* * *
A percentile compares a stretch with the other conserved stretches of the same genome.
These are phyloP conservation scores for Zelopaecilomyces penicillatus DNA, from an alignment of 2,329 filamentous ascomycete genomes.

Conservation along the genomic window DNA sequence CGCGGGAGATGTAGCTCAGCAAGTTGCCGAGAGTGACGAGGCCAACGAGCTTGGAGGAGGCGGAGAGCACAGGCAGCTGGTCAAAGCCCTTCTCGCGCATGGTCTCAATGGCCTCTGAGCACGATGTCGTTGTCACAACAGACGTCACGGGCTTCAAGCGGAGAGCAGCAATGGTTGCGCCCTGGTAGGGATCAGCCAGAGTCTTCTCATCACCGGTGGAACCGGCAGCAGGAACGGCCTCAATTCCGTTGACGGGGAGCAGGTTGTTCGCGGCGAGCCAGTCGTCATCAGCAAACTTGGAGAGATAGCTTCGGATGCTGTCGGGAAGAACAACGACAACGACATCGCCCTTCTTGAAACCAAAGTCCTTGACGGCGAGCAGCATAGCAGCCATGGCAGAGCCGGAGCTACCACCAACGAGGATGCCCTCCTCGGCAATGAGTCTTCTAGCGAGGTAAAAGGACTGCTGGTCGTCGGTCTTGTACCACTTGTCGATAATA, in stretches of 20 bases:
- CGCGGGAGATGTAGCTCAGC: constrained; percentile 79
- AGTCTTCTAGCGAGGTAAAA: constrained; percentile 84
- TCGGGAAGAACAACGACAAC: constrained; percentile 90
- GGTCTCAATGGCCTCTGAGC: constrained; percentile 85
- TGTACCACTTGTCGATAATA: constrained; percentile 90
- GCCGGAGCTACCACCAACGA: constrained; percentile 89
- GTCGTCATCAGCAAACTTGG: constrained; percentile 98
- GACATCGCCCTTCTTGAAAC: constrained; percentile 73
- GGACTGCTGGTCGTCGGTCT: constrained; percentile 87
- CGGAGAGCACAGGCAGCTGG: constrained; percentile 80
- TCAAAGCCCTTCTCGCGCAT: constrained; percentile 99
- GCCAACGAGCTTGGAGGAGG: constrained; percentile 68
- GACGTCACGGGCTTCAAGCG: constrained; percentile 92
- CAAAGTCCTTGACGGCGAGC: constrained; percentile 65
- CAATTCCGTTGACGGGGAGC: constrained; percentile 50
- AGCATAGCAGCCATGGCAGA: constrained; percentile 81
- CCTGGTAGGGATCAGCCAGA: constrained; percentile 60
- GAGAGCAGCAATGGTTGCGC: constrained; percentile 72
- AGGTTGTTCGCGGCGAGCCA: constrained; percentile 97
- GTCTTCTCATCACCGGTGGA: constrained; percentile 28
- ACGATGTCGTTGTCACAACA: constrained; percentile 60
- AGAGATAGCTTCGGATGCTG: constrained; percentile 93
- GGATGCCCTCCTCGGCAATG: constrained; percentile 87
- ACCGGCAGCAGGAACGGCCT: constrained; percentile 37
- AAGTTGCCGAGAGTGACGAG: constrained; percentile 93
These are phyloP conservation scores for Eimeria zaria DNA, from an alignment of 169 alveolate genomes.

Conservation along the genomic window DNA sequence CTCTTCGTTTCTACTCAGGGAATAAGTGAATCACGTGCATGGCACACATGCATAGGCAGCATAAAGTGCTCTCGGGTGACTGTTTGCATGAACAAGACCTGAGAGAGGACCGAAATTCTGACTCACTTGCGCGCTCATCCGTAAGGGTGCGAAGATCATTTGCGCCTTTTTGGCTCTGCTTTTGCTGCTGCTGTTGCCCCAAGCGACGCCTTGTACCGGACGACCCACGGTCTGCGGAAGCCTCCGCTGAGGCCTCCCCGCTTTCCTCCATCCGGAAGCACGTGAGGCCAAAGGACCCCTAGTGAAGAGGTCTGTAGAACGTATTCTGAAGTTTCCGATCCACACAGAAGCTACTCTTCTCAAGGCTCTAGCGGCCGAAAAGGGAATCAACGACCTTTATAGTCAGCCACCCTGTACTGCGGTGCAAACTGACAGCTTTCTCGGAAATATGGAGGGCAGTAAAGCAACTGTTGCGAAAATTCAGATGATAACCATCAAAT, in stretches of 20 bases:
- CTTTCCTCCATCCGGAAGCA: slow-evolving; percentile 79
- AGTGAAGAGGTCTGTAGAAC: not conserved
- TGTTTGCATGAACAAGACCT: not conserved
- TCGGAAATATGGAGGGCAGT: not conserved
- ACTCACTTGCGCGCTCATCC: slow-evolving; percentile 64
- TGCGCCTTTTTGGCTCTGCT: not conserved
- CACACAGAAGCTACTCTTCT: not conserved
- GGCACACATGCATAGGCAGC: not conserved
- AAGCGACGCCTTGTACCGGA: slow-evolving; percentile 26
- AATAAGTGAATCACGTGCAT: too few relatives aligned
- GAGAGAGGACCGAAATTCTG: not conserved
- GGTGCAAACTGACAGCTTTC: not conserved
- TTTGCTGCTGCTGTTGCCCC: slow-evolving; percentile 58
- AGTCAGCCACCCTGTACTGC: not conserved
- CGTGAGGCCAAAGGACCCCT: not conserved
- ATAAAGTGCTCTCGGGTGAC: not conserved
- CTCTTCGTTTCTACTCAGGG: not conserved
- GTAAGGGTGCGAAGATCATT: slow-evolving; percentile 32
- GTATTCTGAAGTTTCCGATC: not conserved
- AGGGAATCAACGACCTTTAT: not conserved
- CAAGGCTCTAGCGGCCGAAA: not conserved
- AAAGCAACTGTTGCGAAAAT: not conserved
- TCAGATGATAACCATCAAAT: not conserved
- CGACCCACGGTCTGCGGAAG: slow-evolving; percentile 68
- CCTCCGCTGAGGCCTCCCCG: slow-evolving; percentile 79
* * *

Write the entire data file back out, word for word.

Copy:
A percentile compares a stretch with the other conserved stretches of the same genome.
These are phyloP conservation scores for Zelopaecilomyces penicillatus DNA, from an alignment of 2,329 filamentous ascomycete genomes.

Conservation along the genomic window DNA sequence CGCGGGAGATGTAGCTCAGCAAGTTGCCGAGAGTGACGAGGCCAACGAGCTTGGAGGAGGCGGAGAGCACAGGCAGCTGGTCAAAGCCCTTCTCGCGCATGGTCTCAATGGCCTCTGAGCACGATGTCGTTGTCACAACAGACGTCACGGGCTTCAAGCGGAGAGCAGCAATGGTTGCGCCCTGGTAGGGATCAGCCAGAGTCTTCTCATCACCGGTGGAACCGGCAGCAGGAACGGCCTCAATTCCGTTGACGGGGAGCAGGTTGTTCGCGGCGAGCCAGTCGTCATCAGCAAACTTGGAGAGATAGCTTCGGATGCTGTCGGGAAGAACAACGACAACGACATCGCCCTTCTTGAAACCAAAGTCCTTGACGGCGAGCAGCATAGCAGCCATGGCAGAGCCGGAGCTACCACCAACGAGGATGCCCTCCTCGGCAATGAGTCTTCTAGCGAGGTAAAAGGACTGCTGGTCGTCGGTCTTGTACCACTTGTCGATAATA, in stretches of 20 bases:
- CGCGGGAGATGTAGCTCAGC: constrained; percentile 79
- AGTCTTCTAGCGAGGTAAAA: constrained; percentile 84
- TCGGGAAGAACAACGACAAC: constrained; percentile 90
- GGTCTCAATGGCCTCTGAGC: constrained; percentile 85
- TGTACCACTTGTCGATAATA: constrained; percentile 90
- GCCGGAGCTACCACCAACGA: constrained; percentile 89
- GTCGTCATCAGCAAACTTGG: constrained; percentile 98
- GACATCGCCCTTCTTGAAAC: constrained; percentile 73
- GGACTGCTGGTCGTCGGTCT: constrained; percentile 87
- CGGAGAGCACAGGCAGCTGG: constrained; percentile 80
- TCAAAGCCCTTCTCGCGCAT: constrained; percentile 99
- GCCAACGAGCTTGGAGGAGG: constrained; percentile 68
- GACGTCACGGGCTTCAAGCG: constrained; percentile 92
- CAAAGTCCTTGACGGCGAGC: constrained; percentile 65
- CAATTCCGTTGACGGGGAGC: constrained; percentile 50
- AGCATAGCAGCCATGGCAGA: constrained; percentile 81
- CCTGGTAGGGATCAGCCAGA: constrained; percentile 60
- GAGAGCAGCAATGGTTGCGC: constrained; percentile 72
- AGGTTGTTCGCGGCGAGCCA: constrained; percentile 97
- GTCTTCTCATCACCGGTGGA: constrained; percentile 28
- ACGATGTCGTTGTCACAACA: constrained; percentile 60
- AGAGATAGCTTCGGATGCTG: constrained; percentile 93
- GGATGCCCTCCTCGGCAATG: constrained; percentile 87
- ACCGGCAGCAGGAACGGCCT: constrained; percentile 37
- AAGTTGCCGAGAGTGACGAG: constrained; percentile 93
These are phyloP conservation scores for Eimeria zaria DNA, from an alignment of 169 alveolate genomes.

Conservation along the genomic window DNA sequence CTCTTCGTTTCTACTCAGGGAATAAGTGAATCACGTGCATGGCACACATGCATAGGCAGCATAAAGTGCTCTCGGGTGACTGTTTGCATGAACAAGACCTGAGAGAGGACCGAAATTCTGACTCACTTGCGCGCTCATCCGTAAGGGTGCGAAGATCATTTGCGCCTTTTTGGCTCTGCTTTTGCTGCTGCTGTTGCCCCAAGCGACGCCTTGTACCGGACGACCCACGGTCTGCGGAAGCCTCCGCTGAGGCCTCCCCGCTTTCCTCCATCCGGAAGCACGTGAGGCCAAAGGACCCCTAGTGAAGAGGTCTGTAGAACGTATTCTGAAGTTTCCGATCCACACAGAAGCTACTCTTCTCAAGGCTCTAGCGGCCGAAAAGGGAATCAACGACCTTTATAGTCAGCCACCCTGTACTGCGGTGCAAACTGACAGCTTTCTCGGAAATATGGAGGGCAGTAAAGCAACTGTTGCGAAAATTCAGATGATAACCATCAAAT, in stretches of 20 bases:
- CTTTCCTCCATCCGGAAGCA: slow-evolving; percentile 79
- AGTGAAGAGGTCTGTAGAAC: not conserved
- TGTTTGCATGAACAAGACCT: not conserved
- TCGGAAATATGGAGGGCAGT: not conserved
- ACTCACTTGCGCGCTCATCC: slow-evolving; percentile 64
- TGCGCCTTTTTGGCTCTGCT: not conserved
- CACACAGAAGCTACTCTTCT: not conserved
- GGCACACATGCATAGGCAGC: not conserved
- AAGCGACGCCTTGTACCGGA: slow-evolving; percentile 26
- AATAAGTGAATCACGTGCAT: too few relatives aligned
- GAGAGAGGACCGAAATTCTG: not conserved
- GGTGCAAACTGACAGCTTTC: not conserved
- TTTGCTGCTGCTGTTGCCCC: slow-evolving; percentile 58
- AGTCAGCCACCCTGTACTGC: not conserved
- CGTGAGGCCAAAGGACCCCT: not conserved
- ATAAAGTGCTCTCGGGTGAC: not conserved
- CTCTTCGTTTCTACTCAGGG: not conserved
- GTAAGGGTGCGAAGATCATT: slow-evolving; percentile 32
- GTATTCTGAAGTTTCCGATC: not conserved
- AGGGAATCAACGACCTTTAT: not conserved
- CAAGGCTCTAGCGGCCGAAA: not conserved
- AAAGCAACTGTTGCGAAAAT: not conserved
- TCAGATGATAACCATCAAAT: not conserved
- CGACCCACGGTCTGCGGAAG: slow-evolving; percentile 68
- CCTCCGCTGAGGCCTCCCCG: slow-evolving; percentile 79